Petrol prices have hit a record high after soaring to a whopping 148.02p a litre over the weekend - eclipsing the previous high set in November last year.
With fuel costs going up, and millions in the midst of a cost of living crisis, now is the perfect time to assess your options when it comes to travel. One increasingly popular option is electric vehicle (EV) ownership, but can it really work for you? And how could it save you money?
James Andrews, Senior Personal Finance Editor at money.co.uk, said: “Buying an EV can be expensive, but the good news is that there are government subsidies to help you absorb the cost.
“The ‘Plug-in Car Grant’ gives you up to £1,500 off the price of a brand new low emission vehicle that costs under £50,000. Meanwhile, you can get up to £350 off the cost of installing an EV charger at your home through the government’s Electric Vehicle Homecharge Scheme (EVHS).
“These schemes are incentives designed to get more people buying EVs, so it’s unlikely that they will last forever. The closer we get to the ban on the sale of petrol and diesel vehicles in 2030, and the more drivers switching to EVs, the less the government will feel the need to offer financial perks.
“EV ownership also comes with handy tax breaks that can help keep costs down. All ‘pure’ electric vehicles are completely exempt from road tax, while if you drive a hybrid, then the amount of tax you pay will depend on your car’s carbon dioxide emissions.
“Meanwhile, if you use your EV for work, you can claim mileage back through the HM Revenue and Customs’ Approved Mileage Allowance Payments scheme (AMAP).
“EV ownership can save you from surging fuel prices with costs per mile around 50% lower, however, you still need to pay to charge your vehicle. Fees vary depending on where and when you charge, so you should use handy sites like ZapMap, which provides up-to-date and detailed charge point information when you’re out and about.
“While there are many positives to EV ownership, prospective buyers should be prepared to pay a premium for their vehicle. For example, an electric Peugeot 208 costs £29,760, compared with £18,645 for the cheapest petrol version.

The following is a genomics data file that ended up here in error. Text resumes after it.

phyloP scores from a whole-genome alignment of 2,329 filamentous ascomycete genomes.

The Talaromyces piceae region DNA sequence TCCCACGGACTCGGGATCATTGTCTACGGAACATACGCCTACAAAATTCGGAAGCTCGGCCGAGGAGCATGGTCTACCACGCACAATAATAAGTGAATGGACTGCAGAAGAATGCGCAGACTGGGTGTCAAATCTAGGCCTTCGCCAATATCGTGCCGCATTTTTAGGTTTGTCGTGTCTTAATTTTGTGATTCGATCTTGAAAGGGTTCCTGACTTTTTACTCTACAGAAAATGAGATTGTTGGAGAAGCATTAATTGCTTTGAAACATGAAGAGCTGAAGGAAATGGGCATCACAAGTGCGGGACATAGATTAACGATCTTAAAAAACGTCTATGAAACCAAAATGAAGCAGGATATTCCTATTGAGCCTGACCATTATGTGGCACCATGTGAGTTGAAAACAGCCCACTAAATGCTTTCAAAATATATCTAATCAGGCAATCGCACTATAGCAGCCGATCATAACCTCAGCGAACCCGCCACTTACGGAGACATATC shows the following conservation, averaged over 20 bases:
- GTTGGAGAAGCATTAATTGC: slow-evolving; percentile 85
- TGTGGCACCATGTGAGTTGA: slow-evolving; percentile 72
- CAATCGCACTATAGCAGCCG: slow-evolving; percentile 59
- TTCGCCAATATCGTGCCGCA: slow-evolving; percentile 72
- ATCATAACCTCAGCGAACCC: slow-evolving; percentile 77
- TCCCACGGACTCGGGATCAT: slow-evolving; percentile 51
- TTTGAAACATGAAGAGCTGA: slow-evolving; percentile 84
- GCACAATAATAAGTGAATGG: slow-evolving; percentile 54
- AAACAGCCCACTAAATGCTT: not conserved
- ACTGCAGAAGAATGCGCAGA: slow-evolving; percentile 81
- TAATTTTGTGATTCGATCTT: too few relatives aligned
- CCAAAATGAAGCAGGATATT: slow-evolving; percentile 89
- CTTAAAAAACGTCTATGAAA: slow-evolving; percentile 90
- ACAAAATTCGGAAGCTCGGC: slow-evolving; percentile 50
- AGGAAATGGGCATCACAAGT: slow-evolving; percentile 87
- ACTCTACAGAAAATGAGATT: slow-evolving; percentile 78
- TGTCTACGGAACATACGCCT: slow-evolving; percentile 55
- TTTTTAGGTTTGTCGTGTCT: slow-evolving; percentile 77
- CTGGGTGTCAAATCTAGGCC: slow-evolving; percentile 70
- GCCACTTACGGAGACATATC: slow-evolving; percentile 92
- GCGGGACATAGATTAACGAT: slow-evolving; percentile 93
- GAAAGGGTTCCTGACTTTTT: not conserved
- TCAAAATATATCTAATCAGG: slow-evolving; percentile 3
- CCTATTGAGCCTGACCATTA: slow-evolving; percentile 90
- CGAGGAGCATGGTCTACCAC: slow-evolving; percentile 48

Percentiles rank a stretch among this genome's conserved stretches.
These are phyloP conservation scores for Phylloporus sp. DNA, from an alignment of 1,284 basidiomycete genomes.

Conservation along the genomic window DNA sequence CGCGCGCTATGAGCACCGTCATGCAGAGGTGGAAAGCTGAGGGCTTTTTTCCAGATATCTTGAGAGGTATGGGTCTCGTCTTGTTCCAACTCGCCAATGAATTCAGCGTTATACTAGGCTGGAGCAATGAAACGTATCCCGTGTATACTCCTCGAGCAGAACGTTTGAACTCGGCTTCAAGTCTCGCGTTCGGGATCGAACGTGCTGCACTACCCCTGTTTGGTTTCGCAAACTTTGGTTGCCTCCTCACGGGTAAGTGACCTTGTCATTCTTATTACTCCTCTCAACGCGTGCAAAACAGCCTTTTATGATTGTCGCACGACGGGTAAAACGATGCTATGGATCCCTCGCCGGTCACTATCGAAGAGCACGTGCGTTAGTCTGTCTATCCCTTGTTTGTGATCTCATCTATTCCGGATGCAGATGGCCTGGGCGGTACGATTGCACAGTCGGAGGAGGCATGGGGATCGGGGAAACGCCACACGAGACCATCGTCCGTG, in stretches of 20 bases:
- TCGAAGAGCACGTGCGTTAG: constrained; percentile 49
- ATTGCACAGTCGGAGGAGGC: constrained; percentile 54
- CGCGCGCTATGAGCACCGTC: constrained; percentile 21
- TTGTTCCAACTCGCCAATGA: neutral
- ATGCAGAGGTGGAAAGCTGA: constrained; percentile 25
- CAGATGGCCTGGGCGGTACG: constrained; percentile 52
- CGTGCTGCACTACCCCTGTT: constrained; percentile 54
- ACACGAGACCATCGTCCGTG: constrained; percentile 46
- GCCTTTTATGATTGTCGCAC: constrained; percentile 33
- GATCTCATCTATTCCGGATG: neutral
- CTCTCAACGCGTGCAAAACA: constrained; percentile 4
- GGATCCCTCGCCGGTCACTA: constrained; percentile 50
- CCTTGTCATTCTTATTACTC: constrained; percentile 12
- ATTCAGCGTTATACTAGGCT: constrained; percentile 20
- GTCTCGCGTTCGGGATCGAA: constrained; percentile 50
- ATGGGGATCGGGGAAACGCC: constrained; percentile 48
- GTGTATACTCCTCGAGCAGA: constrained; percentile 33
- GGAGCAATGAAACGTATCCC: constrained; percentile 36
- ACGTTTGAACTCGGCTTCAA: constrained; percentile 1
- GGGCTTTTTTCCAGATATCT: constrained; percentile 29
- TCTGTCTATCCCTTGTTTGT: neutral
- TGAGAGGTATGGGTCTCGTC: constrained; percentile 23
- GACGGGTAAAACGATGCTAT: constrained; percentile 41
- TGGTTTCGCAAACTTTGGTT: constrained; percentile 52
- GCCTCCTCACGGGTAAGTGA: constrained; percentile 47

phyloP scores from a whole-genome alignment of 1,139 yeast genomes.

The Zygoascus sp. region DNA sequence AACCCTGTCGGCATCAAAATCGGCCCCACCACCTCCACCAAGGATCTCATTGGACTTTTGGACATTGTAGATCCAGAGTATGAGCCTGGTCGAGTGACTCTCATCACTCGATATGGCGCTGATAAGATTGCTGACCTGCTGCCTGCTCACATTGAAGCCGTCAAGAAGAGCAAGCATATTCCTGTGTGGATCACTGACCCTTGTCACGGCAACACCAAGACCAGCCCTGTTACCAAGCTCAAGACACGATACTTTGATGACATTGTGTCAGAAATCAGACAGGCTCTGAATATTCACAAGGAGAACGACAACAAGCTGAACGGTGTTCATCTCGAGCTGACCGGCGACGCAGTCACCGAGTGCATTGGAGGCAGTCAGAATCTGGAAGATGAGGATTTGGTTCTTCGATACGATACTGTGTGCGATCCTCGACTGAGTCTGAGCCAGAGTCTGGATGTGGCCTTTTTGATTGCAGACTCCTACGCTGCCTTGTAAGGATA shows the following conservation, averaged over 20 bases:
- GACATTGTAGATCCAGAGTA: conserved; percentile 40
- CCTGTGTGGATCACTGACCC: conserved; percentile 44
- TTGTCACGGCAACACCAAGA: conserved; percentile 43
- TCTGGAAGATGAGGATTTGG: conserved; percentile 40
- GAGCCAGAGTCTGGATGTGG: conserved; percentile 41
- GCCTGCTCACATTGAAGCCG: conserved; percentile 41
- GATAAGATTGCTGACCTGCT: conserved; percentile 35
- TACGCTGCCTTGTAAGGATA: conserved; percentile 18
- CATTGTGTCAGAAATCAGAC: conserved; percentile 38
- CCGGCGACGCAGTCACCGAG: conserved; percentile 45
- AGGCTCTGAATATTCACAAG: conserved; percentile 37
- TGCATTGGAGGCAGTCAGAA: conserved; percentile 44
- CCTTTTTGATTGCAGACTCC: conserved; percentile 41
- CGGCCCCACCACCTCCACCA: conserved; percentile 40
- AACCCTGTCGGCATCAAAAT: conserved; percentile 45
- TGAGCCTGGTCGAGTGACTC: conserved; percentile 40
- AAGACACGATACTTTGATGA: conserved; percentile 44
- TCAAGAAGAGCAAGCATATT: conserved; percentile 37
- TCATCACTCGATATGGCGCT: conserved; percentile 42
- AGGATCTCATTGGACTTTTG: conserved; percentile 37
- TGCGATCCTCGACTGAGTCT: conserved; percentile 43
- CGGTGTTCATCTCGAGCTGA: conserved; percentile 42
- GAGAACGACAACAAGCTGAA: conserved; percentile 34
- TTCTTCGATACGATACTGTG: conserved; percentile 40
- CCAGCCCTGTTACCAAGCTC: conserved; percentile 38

“The main drawback of EVs is range anxiety, or the fear that your electric vehicle won’t have the range you need for your day to day life. Most electric cars will only be able to travel between 130 and 300 miles on a full charge, which, depending on the availability of charging points in your area, might cause you problems.
“Before you decide if an EV is right for you, you need to look closely at your current car usage. Calculate your average daily/weekly mileage so you can work out how much range between charges you’ll need. Check the number of charging points in your area, as well as at the locations you visit most regularly such as family homes, work etc.
“Finally, take into account the kind of roads you’re usually driving on. EVs work best on flat city roads, however if you’re regularly driving medium to long distances in hilly areas, or using motorways, you’re going to notice a difference in performance.
“For more information about EVs and how they can save you money, see money.co.uk’s comprehensive guide here: https://www.money.co.uk/guides/electric-vehicle-money-saving.”
James has spent the past 15 years writing and editing personal finance news, specialising in consumer rights, pensions, insurance, property and investments - picking up a series of awards for his journalism along the way.